I only watched brief snippets of the video, but he appears to be talking about CMV with respect to amplifying or detecting signals; a signal of interest may appear as a differential signal (that is, a voltage difference between the two inputs), and we want to process that signal while rejecting common-mode signals (the voltage of the two inputs relative to circuit common ("ground"). In op amps, that rejection is embodied in the data sheet spec called "common mode rejection ratio."

But "common mode voltage" has another, entirely different, meaning which is the one I think you're referring to. For any op amp or comparator there is a range of input voltages, relative to the supply terminals, over which the part will function correctly; this is called the "input common mode voltage range" or simply "input voltage range" on the data sheet. To work correctly, an op amp's (or comparator's) inputs must ALWAYS be made to fall within that range-- under all conditions and at all times. If they don't, the part either will not function or, in the worst case, it may vent its Magic Smoke and stop working altogether.

For old-fashioned op amps such as the 741, that input voltage range went from a couple of volts above the negative supply voltage to a couple of volts below the positive supply voltage. This is one reason why 741-type op amps don't work in circuits with a single 5 volt supply; there's no room for the signals to swing.

For so-called "single supply" op amps, such as the 324 or 358, the input voltage range goes from the negative supply voltage (usually ground) up to within a volt or two of the positive supply voltage. This makes them easier to use in single-supply applications.

And for so-called "rail-to-rail input" op amps, the input voltage range spans the full supply voltage range (or even slightly beyond). As long as the inputs are kept "within the rails" the part will work correctly.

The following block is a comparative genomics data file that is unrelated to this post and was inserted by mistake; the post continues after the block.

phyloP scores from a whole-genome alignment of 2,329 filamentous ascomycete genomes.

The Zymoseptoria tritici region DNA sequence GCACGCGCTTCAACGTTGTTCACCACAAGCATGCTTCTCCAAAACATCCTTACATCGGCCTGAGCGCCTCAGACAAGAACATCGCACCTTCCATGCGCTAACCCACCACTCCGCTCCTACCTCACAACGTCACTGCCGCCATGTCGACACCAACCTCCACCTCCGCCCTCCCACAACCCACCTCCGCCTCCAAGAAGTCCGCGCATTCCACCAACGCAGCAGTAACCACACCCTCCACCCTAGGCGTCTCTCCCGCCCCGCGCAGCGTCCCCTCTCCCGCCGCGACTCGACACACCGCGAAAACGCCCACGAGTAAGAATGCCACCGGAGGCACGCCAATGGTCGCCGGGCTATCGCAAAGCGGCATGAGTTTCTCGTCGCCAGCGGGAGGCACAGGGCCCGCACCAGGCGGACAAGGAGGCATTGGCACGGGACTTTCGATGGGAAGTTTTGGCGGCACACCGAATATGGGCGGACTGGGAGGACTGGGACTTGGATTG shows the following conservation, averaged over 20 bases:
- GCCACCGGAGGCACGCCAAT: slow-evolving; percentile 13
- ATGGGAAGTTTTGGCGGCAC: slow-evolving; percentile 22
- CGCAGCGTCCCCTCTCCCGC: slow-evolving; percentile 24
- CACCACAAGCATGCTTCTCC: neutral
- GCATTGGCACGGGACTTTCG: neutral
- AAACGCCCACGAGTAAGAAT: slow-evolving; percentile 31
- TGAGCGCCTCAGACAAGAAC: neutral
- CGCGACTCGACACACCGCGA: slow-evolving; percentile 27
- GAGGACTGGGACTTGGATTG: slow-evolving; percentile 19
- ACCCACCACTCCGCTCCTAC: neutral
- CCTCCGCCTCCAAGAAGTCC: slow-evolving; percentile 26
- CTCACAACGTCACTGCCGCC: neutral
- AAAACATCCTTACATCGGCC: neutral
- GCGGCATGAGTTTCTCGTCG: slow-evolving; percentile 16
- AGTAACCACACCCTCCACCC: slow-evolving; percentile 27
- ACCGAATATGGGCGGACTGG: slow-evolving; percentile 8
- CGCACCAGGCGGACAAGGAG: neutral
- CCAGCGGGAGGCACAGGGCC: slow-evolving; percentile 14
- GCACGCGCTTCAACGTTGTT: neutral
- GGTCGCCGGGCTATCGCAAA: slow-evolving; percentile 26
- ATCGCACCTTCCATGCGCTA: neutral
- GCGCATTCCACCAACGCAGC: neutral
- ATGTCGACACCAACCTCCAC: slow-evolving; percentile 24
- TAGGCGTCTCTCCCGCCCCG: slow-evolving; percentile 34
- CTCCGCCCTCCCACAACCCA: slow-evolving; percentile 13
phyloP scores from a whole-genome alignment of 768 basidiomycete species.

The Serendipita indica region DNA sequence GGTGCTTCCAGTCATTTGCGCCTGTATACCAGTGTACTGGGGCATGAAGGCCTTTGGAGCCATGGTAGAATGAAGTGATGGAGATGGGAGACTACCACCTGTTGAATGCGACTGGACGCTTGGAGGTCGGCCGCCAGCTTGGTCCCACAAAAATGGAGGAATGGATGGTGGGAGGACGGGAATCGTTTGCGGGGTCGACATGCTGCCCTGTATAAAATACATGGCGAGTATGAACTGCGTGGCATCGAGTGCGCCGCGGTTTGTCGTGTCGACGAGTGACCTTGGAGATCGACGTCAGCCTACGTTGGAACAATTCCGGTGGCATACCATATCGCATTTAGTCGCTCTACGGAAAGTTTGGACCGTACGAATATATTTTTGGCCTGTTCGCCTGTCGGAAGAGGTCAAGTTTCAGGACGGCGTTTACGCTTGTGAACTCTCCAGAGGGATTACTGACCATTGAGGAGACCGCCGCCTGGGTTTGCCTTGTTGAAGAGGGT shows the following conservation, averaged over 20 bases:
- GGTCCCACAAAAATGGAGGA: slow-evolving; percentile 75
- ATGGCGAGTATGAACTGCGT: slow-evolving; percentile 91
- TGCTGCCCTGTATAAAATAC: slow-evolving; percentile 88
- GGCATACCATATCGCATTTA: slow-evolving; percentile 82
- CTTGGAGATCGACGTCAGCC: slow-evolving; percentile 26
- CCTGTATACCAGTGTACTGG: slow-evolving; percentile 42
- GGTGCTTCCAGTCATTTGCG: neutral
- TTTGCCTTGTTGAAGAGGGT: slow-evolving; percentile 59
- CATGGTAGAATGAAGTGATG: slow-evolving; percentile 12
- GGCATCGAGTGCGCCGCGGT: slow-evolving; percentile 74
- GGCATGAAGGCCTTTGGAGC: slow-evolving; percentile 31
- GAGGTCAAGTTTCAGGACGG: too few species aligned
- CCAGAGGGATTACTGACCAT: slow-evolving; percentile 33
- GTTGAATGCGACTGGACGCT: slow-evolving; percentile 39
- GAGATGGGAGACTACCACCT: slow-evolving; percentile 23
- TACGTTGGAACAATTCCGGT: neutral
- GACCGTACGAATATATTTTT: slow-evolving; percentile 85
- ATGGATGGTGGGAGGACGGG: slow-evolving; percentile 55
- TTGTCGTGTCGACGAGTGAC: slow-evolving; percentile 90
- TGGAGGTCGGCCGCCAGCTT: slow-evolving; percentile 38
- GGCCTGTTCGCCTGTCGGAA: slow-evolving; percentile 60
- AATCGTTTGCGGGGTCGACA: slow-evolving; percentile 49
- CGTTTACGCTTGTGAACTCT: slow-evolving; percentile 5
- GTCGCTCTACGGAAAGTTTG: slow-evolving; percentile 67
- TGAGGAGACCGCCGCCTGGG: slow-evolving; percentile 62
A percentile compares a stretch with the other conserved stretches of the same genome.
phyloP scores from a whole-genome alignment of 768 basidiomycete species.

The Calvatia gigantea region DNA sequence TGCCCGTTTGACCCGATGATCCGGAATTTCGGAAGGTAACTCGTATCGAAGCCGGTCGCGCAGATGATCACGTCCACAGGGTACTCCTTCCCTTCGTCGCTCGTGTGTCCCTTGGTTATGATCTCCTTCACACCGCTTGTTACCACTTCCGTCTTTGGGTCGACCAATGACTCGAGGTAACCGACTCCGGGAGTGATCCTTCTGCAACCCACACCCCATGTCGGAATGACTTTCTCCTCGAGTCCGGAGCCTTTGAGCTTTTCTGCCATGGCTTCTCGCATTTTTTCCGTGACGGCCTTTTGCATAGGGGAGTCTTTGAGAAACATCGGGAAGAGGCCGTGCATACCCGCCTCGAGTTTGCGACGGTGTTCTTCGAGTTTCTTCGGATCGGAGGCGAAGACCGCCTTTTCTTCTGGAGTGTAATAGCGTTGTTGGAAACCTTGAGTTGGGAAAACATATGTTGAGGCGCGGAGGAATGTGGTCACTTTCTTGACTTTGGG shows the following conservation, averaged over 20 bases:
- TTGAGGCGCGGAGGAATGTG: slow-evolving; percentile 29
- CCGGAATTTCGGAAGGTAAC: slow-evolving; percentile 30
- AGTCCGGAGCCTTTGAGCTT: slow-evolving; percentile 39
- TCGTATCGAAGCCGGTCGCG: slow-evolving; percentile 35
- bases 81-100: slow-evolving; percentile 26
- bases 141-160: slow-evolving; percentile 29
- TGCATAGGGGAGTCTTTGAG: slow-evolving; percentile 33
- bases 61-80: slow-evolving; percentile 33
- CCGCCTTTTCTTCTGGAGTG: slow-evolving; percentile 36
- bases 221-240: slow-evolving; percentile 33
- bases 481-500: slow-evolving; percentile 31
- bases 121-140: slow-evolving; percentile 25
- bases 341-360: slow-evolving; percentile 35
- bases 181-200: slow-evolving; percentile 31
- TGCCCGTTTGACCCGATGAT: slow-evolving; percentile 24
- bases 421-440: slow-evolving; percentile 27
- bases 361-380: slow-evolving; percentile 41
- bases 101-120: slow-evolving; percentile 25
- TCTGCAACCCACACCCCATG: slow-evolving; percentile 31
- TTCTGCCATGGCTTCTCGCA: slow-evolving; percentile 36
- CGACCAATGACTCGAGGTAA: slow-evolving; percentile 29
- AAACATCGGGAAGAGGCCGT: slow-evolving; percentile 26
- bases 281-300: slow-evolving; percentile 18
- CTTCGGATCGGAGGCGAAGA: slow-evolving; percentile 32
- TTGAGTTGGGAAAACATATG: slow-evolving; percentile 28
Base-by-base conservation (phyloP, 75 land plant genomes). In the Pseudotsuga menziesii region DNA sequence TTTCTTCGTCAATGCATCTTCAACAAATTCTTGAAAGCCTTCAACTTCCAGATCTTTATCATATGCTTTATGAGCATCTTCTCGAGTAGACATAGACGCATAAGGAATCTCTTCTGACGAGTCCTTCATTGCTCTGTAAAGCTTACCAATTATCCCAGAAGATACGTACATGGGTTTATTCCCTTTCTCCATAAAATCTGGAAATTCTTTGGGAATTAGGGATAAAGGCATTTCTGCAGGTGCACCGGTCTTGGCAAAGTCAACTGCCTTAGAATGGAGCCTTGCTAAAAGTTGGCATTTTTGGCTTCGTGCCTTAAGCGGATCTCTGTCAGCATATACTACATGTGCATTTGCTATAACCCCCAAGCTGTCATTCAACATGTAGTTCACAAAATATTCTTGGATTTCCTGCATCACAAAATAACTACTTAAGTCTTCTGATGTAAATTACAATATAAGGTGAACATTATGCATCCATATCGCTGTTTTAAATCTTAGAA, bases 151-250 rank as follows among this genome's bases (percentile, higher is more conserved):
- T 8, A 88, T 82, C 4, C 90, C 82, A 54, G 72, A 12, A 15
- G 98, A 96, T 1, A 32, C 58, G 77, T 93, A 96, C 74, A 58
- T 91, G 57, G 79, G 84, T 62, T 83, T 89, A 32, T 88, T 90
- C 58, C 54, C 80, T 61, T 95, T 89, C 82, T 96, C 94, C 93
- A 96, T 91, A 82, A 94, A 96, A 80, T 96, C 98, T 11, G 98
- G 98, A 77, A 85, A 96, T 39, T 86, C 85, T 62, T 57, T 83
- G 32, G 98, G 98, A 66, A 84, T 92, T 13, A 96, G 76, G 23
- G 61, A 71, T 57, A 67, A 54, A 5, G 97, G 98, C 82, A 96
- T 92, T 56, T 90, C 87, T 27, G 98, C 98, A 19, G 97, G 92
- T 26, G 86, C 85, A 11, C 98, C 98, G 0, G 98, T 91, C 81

Hope this clears up the issue a bit...
 

danadak

Joined Mar 10, 2018
4,057
Comparator detection is multifacted.

First you have the overdrive issue. If G of comparator is, for example, 100,000, and you want output
to go from 0 to 5 V, then min signal is 5V / 1E5 = 50 uV. But then you have offsets to consider, and
noise. Then if comparator is not overdriven, much more V that whats needed, it takes a long time for
comparator to achieve final output, non withstanding even start oscillating on you.

https://www.analog.com/media/en/training-seminars/tutorials/MT-083.pdf

https://www.maximintegrated.com/en/design/technical-documents/tutorials/8/886.html


Regards, Dana.
 

crutschow

Joined Mar 14, 2008
25,392
Basically for a two wire signal, common-mode is the voltage that is common (the same from both wires to ground).
This is normally desired to be suppressed as compared to the signal voltage.
In amplifiers this is called common-mode rejection.

Differential-mode is the voltage difference between them (normally the signal voltage).
Amplifiers normally amplify this voltage.
 

atferrari

Joined Jan 6, 2004
4,090
I do not intend to derail this thread at all. If required by @MikeJacobs I will start a new one.

I always found hard to grasp the concept of CM and DM. Yesterday I was about to post basically similar questions.

As per the video, CM is a conceptual value and not something I could measure but just calculate. It explicitly says it has nothing to do with offset of the input signal (!!??) At lost again.

In the attached file, I implemented the explanation by danadak and NodeC gives 5V. But given my fixation with the long tail pair used in opamps as the front end, I went with the skinny circuit on the right showing the equivalent NodeCLT with 0V.

@danadak, could you show, in the same .asc if you prefer (please delete whatever is wrong), two complete example with values, showing CM and DM for varying DC and AC input signals?
 

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danadak

Joined Mar 10, 2018
4,057
1 V of common mode (V3), no differential mode V (V4), output tiny due to offset/noise/finite OpAmp internal G.

The OpAmp in differential mode has essentially rejected the common mode input

1587919921178.png



1 V of common mode, 1 V AC differential, output 10V due to circuit G of 10, due to R1 - R4.

The OpAmp in differential mode still rejected the common mode but amped the AC

1587920158346.png




If I offset the AC in, by 1V, then the output would be offset by 10V because the offset in this case looks like any diff signal. Its not CM to
both inputs any longer. The inputs see this as a differential signal, both AC and DC.


1587920534077.png

The output now shifted down because of V4 offset and sign, but output now clipping because its running out of power supply headroom.

So in short a diff mode amplifier rejects signals AC or DC that are common mode, and amps signals that are diff mode, AC or DC.